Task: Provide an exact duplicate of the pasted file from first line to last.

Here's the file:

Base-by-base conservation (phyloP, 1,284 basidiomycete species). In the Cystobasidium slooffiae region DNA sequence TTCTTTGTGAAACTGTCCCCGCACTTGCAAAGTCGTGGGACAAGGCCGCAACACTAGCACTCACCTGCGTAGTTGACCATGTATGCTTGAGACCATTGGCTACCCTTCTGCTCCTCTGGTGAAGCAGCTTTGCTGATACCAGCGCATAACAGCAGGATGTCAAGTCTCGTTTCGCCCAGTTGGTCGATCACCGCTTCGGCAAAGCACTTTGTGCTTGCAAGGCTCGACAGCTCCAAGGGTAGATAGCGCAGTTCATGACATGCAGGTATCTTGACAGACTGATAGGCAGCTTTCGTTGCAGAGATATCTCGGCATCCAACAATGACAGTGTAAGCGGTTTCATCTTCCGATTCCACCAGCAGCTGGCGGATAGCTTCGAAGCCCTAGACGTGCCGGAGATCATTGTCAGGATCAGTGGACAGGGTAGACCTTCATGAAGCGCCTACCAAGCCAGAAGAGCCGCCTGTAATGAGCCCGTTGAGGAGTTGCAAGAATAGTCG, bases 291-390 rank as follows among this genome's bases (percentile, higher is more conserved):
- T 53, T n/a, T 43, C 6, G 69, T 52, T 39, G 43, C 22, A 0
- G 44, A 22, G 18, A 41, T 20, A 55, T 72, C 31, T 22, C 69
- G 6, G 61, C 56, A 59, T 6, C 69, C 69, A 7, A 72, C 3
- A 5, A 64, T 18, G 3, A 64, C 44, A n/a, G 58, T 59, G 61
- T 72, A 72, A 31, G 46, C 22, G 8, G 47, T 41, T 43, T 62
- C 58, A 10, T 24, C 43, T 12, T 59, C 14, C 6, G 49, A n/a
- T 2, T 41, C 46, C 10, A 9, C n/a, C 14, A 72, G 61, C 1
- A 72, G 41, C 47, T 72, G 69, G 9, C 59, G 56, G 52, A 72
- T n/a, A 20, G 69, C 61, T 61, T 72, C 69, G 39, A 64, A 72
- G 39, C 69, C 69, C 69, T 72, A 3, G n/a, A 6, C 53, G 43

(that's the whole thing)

Base-by-base conservation (phyloP, 1,284 basidiomycete species). In the Cystobasidium slooffiae region DNA sequence TTCTTTGTGAAACTGTCCCCGCACTTGCAAAGTCGTGGGACAAGGCCGCAACACTAGCACTCACCTGCGTAGTTGACCATGTATGCTTGAGACCATTGGCTACCCTTCTGCTCCTCTGGTGAAGCAGCTTTGCTGATACCAGCGCATAACAGCAGGATGTCAAGTCTCGTTTCGCCCAGTTGGTCGATCACCGCTTCGGCAAAGCACTTTGTGCTTGCAAGGCTCGACAGCTCCAAGGGTAGATAGCGCAGTTCATGACATGCAGGTATCTTGACAGACTGATAGGCAGCTTTCGTTGCAGAGATATCTCGGCATCCAACAATGACAGTGTAAGCGGTTTCATCTTCCGATTCCACCAGCAGCTGGCGGATAGCTTCGAAGCCCTAGACGTGCCGGAGATCATTGTCAGGATCAGTGGACAGGGTAGACCTTCATGAAGCGCCTACCAAGCCAGAAGAGCCGCCTGTAATGAGCCCGTTGAGGAGTTGCAAGAATAGTCG, bases 291-390 rank as follows among this genome's bases (percentile, higher is more conserved):
- T 53, T n/a, T 43, C 6, G 69, T 52, T 39, G 43, C 22, A 0
- G 44, A 22, G 18, A 41, T 20, A 55, T 72, C 31, T 22, C 69
- G 6, G 61, C 56, A 59, T 6, C 69, C 69, A 7, A 72, C 3
- A 5, A 64, T 18, G 3, A 64, C 44, A n/a, G 58, T 59, G 61
- T 72, A 72, A 31, G 46, C 22, G 8, G 47, T 41, T 43, T 62
- C 58, A 10, T 24, C 43, T 12, T 59, C 14, C 6, G 49, A n/a
- T 2, T 41, C 46, C 10, A 9, C n/a, C 14, A 72, G 61, C 1
- A 72, G 41, C 47, T 72, G 69, G 9, C 59, G 56, G 52, A 72
- T n/a, A 20, G 69, C 61, T 61, T 72, C 69, G 39, A 64, A 72
- G 39, C 69, C 69, C 69, T 72, A 3, G n/a, A 6, C 53, G 43